The New York Times Press Items
10 THE GREAT AWAKENING, by Jim Wallis. (HarperOne, $25.95.) How religious faith can be a force for fighting social problems like poverty and global warming.
“Evangelicals are going to vote this year in part on climate change, on Darfur, on poverty,” said Jim Wallis, the author of a new book, “The Great Awakening,” which argues that the age of the religious right has passed and that issues of social justice are rising to the top of the agenda. Mr. Wallis says that about half of white evangelical votes will be in play this year.
Jim Wallis, an evangelical minister and antipoverty activist whose 2005 book, "God’s Politics," was much discussed in Democratic circles, recognizes that Rauschenbusch's call for "Christianizing" society is inappropriate for one as religiously diverse as our own. But even he, one of the most astute of the contributors to this volume, fails to recognize how harshly intolerant Rauschenbusch sounds to a contemporary reader.
The bureau, the target of a class-action lawsuit by prisoners because of the book purge, is hearing criticism from a broad array of religious groups and leaders. Sojourners, a liberal evangelical group based in Washington, sent an alert to its members, who within 48 hours sent the bureau more than 15,000 e-mail messages urging it to scrap the policy. The issue is also a hot topic on conservative Christian talk radio shows.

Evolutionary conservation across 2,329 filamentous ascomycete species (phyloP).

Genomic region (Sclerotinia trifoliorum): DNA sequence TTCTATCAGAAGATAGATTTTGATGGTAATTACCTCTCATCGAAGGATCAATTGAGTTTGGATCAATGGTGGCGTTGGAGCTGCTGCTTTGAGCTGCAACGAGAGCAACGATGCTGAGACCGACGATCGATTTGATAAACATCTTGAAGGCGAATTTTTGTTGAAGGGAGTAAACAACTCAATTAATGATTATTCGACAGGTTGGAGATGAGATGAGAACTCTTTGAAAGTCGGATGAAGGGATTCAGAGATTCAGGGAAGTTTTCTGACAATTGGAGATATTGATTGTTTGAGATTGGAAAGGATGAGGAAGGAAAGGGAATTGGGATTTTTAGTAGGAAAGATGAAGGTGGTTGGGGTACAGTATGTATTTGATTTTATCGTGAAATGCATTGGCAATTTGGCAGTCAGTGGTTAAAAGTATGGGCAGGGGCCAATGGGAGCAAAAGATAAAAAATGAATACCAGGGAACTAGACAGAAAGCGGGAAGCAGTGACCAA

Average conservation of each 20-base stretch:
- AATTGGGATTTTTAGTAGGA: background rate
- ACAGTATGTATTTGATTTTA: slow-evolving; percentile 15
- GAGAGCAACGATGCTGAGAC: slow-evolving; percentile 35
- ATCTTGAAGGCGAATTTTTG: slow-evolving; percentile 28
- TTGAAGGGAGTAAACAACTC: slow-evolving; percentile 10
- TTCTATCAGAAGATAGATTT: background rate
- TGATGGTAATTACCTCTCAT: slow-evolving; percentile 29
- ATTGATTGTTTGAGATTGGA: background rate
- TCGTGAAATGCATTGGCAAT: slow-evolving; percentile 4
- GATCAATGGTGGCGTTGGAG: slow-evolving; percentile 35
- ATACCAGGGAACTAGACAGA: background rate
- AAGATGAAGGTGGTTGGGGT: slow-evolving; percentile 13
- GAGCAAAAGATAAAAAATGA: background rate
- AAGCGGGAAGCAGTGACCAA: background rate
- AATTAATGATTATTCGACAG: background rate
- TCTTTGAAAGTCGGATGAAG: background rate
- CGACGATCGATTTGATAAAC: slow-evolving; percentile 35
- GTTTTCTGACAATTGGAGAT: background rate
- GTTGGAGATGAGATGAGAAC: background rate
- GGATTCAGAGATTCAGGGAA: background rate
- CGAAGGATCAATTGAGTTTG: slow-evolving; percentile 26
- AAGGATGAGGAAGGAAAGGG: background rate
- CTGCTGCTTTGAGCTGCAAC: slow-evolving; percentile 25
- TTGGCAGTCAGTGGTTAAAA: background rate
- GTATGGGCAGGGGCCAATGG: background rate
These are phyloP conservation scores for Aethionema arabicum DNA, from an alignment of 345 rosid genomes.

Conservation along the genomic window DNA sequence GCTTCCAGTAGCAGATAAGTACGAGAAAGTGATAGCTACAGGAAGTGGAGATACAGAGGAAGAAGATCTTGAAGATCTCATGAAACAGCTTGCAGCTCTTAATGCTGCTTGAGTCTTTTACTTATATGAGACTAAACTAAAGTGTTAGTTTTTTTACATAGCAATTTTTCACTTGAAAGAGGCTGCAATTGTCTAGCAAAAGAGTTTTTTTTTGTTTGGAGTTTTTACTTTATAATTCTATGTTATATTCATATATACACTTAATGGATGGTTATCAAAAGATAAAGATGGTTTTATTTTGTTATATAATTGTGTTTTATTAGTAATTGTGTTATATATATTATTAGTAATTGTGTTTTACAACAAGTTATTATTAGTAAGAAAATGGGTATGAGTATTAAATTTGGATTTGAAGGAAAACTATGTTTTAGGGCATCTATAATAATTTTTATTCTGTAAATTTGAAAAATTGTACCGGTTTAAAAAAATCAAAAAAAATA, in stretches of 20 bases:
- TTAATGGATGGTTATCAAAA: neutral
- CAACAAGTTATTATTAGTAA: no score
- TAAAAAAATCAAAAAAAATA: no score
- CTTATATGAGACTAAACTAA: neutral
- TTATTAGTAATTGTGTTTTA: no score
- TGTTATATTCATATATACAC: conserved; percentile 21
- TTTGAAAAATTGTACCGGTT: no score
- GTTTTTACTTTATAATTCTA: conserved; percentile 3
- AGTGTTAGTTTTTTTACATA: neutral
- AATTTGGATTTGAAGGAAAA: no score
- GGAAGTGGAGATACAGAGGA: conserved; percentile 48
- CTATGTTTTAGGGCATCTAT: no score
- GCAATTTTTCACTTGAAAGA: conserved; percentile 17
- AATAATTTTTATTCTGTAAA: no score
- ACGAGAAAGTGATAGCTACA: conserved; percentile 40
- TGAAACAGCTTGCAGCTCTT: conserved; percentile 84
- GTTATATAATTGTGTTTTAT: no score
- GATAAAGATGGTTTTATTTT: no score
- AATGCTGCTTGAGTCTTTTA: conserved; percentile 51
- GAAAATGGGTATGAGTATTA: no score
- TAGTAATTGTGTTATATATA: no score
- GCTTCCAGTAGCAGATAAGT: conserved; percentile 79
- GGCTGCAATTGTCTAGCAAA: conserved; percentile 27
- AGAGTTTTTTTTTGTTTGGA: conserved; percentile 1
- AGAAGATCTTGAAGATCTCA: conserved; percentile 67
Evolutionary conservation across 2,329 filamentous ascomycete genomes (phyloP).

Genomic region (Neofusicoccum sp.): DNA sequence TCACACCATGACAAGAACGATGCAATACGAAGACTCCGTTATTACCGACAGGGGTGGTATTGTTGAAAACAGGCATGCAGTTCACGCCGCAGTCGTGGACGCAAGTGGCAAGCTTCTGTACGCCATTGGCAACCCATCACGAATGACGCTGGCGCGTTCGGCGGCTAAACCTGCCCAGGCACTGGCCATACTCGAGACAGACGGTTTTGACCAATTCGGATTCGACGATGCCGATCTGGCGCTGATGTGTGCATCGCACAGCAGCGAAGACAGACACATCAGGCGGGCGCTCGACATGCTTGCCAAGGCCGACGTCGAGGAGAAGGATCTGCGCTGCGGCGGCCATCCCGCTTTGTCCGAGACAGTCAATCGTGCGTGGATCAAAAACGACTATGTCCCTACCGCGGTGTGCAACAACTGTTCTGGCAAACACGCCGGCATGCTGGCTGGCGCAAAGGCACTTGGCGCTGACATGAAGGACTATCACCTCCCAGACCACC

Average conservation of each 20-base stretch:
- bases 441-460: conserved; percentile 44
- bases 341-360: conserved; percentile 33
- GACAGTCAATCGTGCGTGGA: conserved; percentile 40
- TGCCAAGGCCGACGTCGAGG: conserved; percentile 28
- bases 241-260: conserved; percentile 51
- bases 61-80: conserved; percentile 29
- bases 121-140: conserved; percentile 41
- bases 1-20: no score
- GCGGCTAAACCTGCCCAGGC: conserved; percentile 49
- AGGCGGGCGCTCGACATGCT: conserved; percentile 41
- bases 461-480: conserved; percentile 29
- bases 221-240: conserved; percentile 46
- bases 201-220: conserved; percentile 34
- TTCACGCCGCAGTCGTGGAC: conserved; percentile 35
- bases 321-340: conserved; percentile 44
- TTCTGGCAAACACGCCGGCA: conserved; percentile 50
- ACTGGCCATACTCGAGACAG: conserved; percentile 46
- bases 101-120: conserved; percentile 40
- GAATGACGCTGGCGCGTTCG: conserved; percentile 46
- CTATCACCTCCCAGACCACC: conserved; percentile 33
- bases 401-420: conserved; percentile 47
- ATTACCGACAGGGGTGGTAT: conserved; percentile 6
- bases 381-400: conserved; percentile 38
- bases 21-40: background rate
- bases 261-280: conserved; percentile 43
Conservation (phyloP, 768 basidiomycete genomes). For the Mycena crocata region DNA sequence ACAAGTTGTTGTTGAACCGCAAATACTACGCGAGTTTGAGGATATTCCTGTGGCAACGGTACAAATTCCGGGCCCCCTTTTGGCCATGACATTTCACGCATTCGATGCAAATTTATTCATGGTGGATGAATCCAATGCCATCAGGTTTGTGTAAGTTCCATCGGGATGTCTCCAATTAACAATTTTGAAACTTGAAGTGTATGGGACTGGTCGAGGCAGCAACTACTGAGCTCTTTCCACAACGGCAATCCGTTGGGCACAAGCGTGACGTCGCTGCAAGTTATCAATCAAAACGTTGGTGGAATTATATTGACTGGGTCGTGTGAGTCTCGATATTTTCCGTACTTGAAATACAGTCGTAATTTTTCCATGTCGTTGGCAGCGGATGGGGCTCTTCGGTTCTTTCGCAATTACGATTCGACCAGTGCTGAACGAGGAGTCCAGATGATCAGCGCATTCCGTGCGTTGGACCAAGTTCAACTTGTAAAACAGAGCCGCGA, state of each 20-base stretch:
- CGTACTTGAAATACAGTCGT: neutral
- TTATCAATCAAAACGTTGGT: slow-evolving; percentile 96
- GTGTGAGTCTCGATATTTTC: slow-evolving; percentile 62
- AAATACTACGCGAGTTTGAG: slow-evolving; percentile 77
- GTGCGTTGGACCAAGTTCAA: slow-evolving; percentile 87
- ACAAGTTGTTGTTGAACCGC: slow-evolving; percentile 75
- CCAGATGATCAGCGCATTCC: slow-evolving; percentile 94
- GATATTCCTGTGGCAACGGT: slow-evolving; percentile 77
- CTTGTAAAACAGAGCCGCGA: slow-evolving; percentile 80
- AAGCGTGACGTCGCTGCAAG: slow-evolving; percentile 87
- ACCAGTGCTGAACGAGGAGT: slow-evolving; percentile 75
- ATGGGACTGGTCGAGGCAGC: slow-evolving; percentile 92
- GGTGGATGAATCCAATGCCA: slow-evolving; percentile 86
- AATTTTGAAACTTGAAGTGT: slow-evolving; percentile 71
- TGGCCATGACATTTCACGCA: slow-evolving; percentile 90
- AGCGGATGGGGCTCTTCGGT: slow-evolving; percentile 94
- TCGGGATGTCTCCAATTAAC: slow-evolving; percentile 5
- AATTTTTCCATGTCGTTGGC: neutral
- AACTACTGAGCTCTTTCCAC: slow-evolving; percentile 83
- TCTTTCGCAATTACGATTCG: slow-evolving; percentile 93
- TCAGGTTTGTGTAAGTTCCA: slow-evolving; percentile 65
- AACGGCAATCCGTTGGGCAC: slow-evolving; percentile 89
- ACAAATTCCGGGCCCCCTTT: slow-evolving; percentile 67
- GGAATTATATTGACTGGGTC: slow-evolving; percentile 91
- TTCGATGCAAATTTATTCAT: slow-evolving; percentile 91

Besides decrying the religious right on issues like gay rights, abortion and intelligent design, Mr. Schultz has also disparaged even seeming allies like Jim Wallis, probably the most prominent liberal among the evangelical Christian clergy. Mr. Schultz has reviled Mr. Wallis's ''patronizing lectures.''
For example, after a forum last month for Democratic candidates that was organized by Sojourners, a liberal evangelical group, some conservative bloggers attacked Mrs. Clinton’s professions of faith as "a little too convenient," "a little too timely" and "a little too scripted."
In a post-forum wrap-up, the Rev. Jim Wallis, founder and editor of Sojourners and a tireless campaigner to get poverty on the nation’s political agenda, told Ms. O’Brien: “We were off to a good start tonight. Finally, a better conversation about faith and values.”
Each is aiming to make historic inroads among evangelical Christians and other committed churchgoers who have up to now been most linked with the Republican base. The candidates appeared eager not just to discuss their policies but also to discuss their personal faith journeys as they spoke, one after another, at George Washington University.
While the religious views of Senators Hillary Rodham Clinton, Barack Obama and former Senator John Edwards received wide coverage at Monday’s forum organized by the evangelical group, Sojourners, four other Democratic presidential hopefuls also had a chance to weigh in during the second hour.
Mr. Warren, along with Mr. Hybels, 55, and several dozen other evangelical leaders, signed a call to action last year on climate change. The initiative brought together more mainstream conservative Christian leaders with prominent liberal evangelicals, such as the Rev. Jim Wallis of Sojourners